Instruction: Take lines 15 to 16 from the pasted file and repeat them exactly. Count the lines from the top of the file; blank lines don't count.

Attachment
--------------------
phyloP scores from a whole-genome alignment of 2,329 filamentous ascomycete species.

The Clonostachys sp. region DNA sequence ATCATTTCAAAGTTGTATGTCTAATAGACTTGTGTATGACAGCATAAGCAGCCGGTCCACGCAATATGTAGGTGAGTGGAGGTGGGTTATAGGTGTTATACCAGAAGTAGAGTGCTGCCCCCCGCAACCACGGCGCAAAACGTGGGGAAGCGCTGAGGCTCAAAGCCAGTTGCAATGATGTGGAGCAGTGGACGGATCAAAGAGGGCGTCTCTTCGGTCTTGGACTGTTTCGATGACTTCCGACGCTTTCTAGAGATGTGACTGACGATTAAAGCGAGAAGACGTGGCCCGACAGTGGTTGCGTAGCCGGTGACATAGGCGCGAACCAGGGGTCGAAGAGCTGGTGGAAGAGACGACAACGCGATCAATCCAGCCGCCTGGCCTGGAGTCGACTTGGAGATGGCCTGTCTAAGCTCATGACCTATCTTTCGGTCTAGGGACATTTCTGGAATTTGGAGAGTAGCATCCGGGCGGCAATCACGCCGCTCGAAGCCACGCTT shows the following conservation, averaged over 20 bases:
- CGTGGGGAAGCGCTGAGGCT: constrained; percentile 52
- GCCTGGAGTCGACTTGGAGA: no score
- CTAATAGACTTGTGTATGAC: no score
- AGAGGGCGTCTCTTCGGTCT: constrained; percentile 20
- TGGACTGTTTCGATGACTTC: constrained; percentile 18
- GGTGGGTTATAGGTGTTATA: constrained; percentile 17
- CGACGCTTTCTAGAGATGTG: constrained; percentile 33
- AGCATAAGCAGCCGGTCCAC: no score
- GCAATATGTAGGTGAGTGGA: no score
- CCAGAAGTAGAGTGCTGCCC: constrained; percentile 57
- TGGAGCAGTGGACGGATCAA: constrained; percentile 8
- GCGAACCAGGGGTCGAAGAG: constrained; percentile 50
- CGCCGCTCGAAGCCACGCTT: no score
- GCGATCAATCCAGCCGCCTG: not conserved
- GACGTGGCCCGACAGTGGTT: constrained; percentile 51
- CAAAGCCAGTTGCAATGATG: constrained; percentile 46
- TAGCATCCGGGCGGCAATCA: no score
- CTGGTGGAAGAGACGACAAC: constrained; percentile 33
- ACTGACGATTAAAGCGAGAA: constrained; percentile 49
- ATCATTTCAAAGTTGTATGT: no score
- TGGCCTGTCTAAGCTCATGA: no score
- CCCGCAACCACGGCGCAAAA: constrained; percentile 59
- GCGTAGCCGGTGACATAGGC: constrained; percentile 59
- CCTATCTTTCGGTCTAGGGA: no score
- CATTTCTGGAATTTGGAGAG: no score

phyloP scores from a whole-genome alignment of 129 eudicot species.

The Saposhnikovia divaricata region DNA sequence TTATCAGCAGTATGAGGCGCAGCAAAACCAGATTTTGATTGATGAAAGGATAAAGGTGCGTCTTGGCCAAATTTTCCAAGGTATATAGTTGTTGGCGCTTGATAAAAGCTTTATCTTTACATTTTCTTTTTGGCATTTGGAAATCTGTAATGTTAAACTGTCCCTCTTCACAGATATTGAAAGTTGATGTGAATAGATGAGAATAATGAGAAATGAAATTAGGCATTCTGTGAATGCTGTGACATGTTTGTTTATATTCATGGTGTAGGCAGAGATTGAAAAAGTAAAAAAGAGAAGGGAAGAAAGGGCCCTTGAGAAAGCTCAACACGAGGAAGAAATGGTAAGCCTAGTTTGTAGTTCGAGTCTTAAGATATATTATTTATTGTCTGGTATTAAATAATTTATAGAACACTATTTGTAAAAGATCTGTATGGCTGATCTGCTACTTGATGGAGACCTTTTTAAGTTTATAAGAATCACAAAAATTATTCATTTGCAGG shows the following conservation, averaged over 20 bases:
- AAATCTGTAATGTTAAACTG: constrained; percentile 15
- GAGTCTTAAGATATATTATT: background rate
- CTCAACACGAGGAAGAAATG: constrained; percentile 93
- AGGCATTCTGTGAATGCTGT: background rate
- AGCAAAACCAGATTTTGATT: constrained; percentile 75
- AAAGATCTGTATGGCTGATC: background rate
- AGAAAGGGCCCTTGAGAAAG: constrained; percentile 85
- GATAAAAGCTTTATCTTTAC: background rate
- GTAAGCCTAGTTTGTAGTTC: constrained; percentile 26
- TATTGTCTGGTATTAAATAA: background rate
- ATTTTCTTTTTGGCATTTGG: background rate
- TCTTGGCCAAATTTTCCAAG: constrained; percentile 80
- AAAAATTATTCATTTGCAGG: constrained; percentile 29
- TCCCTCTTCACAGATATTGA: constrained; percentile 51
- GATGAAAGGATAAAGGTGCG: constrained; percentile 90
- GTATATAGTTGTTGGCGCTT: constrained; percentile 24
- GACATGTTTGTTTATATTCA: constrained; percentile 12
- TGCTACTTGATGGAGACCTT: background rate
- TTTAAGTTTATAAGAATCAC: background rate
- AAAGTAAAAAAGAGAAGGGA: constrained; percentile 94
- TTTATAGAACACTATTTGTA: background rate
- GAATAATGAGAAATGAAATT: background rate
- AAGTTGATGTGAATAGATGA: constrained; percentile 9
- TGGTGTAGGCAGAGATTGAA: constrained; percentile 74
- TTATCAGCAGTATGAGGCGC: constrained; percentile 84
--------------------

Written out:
- CGCCGCTCGAAGCCACGCTT: no score
- GCGATCAATCCAGCCGCCTG: not conserved